That’s a cute question! Actually, I have so many other people’s lyrics stuck in my head that I wish I could get rid of. Seriously, how many neurons have I inadvertently devoted to memorizing “you are the wind beneath my wings” or “learning to love yourself is the greatest love of all”—which is a sentiment I don’t even agree with!?
You are coming off of a 10+ year hiatus. What made you decide to return?
You start planting again fairly soon after the harvest. Which is to say, the new project started right after I released Verdun in 2004. But it took a while before I had a collection that deserved to be released. I threw away quite a lot of material that didn’t make the cut.
But, to state the obvious, we’ve been busy with other things. Since 2004, we’ve knocked out the meat group from federal diet guidelines, ended experiments on chimpanzees, stopped the use of animals in medical school education, reformed toxicity testing, created the online Kickstart and Food for Life programs, conducted several major clinical trials including our NIH-funded study on diet and diabetes and two more with GEICO, published 54 scientific articles and 7 books, filmed 4 PBS shows, created a new medical center, and lots of other things. Music gets the time that remains when those things are in the oven.
Some of your songs include Vietnamese instruments as well as Asian themes. What made you decide to incorporate these elements into your repertoire?
When I was in medical school at the George Washington University, I lived in a part of town where there were many Vietnamese shops, and I fell in love with the music. As it happens, the pentatonic scale used in traditional Vietnamese music is the same scale used in blues. So it fits in surprisingly well. Also, I suspect that the war that killed so many during my formative years had worked its way into my subconscious. When things are both beautiful and tragic at the same time—as Vietnam has been—they are hard to forget.
World-renowned performers Naif Hérin and Chris Thomas King are members of CW. Tell us what they bring to the group.
One day I heard Naif singing on a Belgian radio station, and I was so impressed with her voice and her writing. And shortly after that, I was working on “Winged Victory,” which is the finale of “The End of the World” suite and is very challenging to sing. So I asked Naif to sing it, which she did perfectly. Then we decided to translate “Song for an Angel” into Italian, and that was a complete knockout, too.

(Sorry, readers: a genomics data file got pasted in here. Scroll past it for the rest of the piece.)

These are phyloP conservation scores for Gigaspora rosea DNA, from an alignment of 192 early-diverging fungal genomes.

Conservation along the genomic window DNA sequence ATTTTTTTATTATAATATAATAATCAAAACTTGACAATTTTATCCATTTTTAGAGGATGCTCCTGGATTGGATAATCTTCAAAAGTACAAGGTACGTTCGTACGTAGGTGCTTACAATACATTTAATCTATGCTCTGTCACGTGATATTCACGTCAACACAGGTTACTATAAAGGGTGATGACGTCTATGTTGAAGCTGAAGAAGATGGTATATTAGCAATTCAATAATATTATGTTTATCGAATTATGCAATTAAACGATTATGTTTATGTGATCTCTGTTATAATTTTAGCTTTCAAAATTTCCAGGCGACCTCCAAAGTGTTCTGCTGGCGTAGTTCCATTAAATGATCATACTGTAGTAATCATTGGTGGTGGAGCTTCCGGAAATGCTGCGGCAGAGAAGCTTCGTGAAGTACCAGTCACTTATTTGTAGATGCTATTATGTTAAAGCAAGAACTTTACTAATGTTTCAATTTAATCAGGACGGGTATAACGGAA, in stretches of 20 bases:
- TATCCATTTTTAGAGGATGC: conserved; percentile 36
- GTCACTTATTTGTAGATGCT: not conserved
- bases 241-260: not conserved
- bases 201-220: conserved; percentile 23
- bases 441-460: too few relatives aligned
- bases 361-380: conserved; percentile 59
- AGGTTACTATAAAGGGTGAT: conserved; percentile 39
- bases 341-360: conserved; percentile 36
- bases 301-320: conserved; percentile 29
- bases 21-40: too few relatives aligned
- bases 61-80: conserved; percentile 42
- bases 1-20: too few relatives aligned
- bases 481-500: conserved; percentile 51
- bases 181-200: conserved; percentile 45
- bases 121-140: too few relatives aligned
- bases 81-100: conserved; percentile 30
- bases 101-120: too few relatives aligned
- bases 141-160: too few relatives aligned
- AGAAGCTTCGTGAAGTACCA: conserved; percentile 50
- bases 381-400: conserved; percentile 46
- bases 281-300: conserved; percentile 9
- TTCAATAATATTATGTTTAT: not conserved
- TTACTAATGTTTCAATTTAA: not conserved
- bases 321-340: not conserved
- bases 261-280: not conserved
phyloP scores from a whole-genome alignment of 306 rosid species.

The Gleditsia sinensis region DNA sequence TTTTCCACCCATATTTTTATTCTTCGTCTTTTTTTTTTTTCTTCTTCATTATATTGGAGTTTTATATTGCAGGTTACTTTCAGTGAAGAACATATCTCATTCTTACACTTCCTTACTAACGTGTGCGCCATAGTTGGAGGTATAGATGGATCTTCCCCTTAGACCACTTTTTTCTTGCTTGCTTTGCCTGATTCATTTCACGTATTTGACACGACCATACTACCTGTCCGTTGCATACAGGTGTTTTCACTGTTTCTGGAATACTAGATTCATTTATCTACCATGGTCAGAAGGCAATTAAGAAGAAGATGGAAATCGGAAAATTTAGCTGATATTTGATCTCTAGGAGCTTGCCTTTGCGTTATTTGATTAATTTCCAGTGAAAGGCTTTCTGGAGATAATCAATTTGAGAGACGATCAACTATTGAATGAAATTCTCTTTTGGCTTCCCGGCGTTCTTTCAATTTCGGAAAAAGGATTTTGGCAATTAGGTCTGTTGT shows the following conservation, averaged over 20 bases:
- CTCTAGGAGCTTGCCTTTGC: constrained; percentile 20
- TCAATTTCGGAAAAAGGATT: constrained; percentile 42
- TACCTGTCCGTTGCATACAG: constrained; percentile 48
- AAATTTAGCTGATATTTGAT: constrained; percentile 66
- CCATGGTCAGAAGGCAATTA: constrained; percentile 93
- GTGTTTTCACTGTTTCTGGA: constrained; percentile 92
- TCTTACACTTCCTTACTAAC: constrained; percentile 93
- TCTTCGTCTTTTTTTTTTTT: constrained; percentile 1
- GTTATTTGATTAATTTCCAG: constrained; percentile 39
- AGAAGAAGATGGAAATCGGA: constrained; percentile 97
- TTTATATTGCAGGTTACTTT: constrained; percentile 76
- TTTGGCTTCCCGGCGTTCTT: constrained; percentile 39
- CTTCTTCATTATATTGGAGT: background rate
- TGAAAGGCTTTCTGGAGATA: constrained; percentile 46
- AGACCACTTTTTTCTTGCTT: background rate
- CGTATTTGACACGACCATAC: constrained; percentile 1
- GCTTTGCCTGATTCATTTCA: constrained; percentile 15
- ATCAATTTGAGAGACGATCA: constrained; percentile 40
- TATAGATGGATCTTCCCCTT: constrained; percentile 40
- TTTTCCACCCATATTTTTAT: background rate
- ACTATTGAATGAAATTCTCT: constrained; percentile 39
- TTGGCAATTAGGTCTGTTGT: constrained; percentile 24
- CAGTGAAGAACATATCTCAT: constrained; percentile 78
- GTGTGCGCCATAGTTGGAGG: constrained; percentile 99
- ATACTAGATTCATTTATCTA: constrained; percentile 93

Chris Thomas King, to my ears, is a brilliant musician and is also the heir to the blues guitar tradition that runs from Freddie King and Albert King to B.B. King. I had recorded the basic tracks for “The Beginning of the End,” but I still needed to record the lead guitar part which is a challenging solo in 7/4 time over a landscape of power chords and a string quartet all playing simultaneously. I was getting ready to do it myself, but then I heard Chris at Blues Alley in Washington, and I realized that he was the man. And he was spot-on magical.
Some of the proceeds from the sale of the album go to the Physicians Committee for Responsible Medicine. Tell us about the organization that you founded.
I set up the Physicians Committee to bring physicians’ voices to the movements for prevention, healthier diets, and alternatives to animal research. The idea was that they could lend expertise and credibility, and so far it’s worked out well. We are always finding new ways to reach people, through science, litigation, social media, books, humor, and now music.